In situations of uncertainty, people often make decisions with heuristic shortcuts or decision rules, rather than using computational or logical methods such as optimizing their behavior based on specific goals. The high level of uncertainty and complexity involved in adapting to climate change suggests that heuristics would be commonly used in this context rather than more structured decision methods. Through a systematic review of 137 articles, from 2007-2017 we explore the behavioral and cognitive assumptions used to examine agricultural decision-making related to climate change among farmers in developing countries. We find a strong orientation toward modeling behavior and decision making as a rational utility-maximizing process, despite decades of research demonstrating the prevalence of simpler heuristic choice when facing uncertainty and real-world constraints. Behavioral and cognitive approaches can increase our ability to predict or explain decisions being made in this realm, particularly in terms of how we understand decision making around information processing and risk assessment. In the following review, we highlight articles that have contributed to developing a more realistic decision-making framework for studying this problem on the ground. While there is a burgeoning literature using psychological insights to examine decision making under climate uncertainty, few studies consider the prevalence of simple heuristics, the presence of cognitive biases, and the salience of climate relative to other risk factors.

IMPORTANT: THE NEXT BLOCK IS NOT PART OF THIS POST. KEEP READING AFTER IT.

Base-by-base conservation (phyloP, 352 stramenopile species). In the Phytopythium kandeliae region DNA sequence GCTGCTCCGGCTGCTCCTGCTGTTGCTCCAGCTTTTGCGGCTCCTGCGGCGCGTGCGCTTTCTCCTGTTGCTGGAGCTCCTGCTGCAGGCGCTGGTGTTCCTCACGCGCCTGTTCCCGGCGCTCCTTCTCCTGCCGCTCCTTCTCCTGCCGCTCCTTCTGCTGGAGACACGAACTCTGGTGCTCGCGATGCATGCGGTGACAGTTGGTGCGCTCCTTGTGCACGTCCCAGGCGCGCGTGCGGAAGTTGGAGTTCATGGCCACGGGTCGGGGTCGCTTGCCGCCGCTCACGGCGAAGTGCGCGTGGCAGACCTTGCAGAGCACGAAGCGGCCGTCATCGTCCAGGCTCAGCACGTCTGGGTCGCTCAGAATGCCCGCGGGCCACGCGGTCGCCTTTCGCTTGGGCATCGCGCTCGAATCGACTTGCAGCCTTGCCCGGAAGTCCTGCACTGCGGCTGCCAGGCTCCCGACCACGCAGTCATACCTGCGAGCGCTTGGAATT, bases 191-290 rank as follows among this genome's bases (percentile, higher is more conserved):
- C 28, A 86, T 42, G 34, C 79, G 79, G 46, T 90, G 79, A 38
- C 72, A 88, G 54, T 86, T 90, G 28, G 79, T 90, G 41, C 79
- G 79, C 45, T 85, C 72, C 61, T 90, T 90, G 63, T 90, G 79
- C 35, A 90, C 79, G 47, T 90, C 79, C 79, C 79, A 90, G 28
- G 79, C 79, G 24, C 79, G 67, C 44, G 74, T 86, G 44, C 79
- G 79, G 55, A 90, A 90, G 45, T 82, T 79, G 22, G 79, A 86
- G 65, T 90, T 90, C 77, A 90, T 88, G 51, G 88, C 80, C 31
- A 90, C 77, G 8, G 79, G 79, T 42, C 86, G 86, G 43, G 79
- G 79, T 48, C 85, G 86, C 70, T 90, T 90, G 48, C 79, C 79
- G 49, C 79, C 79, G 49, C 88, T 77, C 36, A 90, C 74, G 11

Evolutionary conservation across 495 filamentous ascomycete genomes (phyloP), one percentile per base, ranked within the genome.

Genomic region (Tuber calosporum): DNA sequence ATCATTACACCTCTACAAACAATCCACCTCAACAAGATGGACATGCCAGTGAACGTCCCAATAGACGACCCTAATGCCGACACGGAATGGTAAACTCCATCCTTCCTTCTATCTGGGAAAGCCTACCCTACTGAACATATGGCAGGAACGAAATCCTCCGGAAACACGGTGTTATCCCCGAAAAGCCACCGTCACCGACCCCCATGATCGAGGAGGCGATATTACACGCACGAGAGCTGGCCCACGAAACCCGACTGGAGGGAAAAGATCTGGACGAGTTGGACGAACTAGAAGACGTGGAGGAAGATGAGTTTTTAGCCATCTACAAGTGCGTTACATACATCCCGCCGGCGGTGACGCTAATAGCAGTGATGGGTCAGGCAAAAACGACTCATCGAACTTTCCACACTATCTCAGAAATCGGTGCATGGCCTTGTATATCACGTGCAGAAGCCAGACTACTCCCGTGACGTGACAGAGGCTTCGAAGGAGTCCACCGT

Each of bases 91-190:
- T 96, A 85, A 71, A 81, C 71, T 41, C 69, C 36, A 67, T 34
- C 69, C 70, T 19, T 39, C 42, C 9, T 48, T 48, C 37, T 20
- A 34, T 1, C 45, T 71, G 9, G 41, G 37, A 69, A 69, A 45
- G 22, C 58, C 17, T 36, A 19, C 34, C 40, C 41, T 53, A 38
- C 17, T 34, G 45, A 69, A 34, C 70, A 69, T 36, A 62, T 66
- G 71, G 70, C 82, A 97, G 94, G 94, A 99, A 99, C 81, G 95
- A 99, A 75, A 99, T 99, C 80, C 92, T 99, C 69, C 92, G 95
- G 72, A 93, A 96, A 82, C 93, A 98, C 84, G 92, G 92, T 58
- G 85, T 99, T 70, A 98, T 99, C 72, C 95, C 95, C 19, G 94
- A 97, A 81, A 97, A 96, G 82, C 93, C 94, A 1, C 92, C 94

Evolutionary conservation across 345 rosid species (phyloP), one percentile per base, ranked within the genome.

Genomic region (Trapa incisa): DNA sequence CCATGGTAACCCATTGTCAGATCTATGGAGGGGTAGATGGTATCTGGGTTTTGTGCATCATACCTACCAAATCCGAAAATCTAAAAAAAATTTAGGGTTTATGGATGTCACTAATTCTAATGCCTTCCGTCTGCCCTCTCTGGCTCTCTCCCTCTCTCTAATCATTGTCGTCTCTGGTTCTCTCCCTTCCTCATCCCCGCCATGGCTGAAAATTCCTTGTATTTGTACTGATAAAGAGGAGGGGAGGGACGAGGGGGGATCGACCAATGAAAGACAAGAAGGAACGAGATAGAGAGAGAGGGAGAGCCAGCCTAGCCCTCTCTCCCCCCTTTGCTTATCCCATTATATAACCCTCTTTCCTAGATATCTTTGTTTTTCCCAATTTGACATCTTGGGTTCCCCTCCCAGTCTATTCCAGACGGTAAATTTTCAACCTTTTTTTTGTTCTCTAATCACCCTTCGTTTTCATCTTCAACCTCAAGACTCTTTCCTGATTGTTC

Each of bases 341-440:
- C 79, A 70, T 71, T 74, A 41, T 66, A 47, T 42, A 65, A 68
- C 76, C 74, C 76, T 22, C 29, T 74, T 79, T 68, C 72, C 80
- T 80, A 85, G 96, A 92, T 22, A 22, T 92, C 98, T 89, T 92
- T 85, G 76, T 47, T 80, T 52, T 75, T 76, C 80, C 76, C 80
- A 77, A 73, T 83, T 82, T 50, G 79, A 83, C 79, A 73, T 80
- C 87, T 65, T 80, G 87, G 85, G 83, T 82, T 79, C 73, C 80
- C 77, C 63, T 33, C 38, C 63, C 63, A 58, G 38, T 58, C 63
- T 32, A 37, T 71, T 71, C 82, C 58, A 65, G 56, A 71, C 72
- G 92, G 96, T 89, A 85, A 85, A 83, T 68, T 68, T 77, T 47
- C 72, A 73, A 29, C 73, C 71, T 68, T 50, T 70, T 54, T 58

- climate change
ASJC Scopus subject areas
- Renewable Energy, Sustainability and the Environment
- Environmental Science(all)
- Public Health, Environmental and Occupational Health